The pilot was established on a base leg for runway 15 (6,000 feet by 60 feet, asphalt) when the engine lost power. The pilot lined up with an adjacent road and continued for a forced landing. Prior to the landing he checked his carburetor heat, mixture, throttle, and magnetos in an attempt to troubleshoot the power loss. He stated that he observed car lights and "swerved into [the] tree." The airplane became lodged in the tree, crushing both wings aft and wrinkling the vertical stabilizer. Use your browsers 'back' function to return to synopsisReturn to Query Page
The airplane was removed from the tree and relocated to a hangar in Greeley, Colorado, for further examination. An examination of the engine and related systems revealed no anomalies.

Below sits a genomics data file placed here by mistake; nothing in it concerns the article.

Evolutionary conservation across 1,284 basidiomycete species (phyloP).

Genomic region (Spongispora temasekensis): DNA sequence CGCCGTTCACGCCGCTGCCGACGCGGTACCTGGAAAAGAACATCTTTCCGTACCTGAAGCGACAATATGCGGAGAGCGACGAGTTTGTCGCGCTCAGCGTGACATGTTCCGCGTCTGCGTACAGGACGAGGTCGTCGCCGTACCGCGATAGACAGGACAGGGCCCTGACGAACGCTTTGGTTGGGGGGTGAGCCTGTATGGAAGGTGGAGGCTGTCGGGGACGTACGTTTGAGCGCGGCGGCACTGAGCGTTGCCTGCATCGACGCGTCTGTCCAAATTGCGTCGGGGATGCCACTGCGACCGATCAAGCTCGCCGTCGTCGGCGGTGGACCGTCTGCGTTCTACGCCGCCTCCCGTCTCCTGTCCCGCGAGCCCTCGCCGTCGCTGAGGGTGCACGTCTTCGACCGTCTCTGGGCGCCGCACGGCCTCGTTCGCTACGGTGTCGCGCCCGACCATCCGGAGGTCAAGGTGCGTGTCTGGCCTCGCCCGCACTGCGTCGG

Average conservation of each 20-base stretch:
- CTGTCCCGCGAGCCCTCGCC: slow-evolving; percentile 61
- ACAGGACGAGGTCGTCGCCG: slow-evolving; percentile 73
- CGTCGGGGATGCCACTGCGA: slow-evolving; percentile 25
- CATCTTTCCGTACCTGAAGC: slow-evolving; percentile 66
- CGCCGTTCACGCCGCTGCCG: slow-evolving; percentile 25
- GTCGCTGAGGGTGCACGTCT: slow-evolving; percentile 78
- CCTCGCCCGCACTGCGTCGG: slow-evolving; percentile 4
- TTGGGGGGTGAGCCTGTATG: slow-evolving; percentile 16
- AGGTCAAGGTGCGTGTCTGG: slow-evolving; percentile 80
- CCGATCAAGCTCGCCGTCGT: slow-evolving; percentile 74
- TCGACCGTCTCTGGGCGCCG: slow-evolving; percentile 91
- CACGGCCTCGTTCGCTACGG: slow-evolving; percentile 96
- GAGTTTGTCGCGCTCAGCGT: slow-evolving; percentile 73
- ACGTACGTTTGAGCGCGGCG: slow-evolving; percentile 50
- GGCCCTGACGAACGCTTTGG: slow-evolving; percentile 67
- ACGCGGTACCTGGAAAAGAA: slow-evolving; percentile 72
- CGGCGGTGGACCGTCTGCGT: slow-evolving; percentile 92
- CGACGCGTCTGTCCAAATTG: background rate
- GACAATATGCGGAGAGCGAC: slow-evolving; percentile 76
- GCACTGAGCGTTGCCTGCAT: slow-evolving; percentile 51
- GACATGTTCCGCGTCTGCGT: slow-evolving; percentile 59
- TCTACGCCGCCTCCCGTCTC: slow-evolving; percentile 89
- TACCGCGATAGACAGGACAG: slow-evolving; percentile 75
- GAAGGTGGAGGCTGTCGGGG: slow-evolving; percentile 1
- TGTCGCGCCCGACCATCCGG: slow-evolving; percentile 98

The closest official weather observation station was City of Colorado Springs (COS), Colorado Springs, Colorado, located 11.6 nautical miles (nm) south southwest of the accident site. The elevation of the weather observation station was 6,184 feet msl. The routine aviation weather report (METAR) for COS, issued at 1654, reported, temperature minus 01 degrees Celsius (C); dewpoint, minus 05 degrees C. According to the carburetor icing probability chart conditions were conducive for "serious icing at glide power" and "serious icing at cruise power."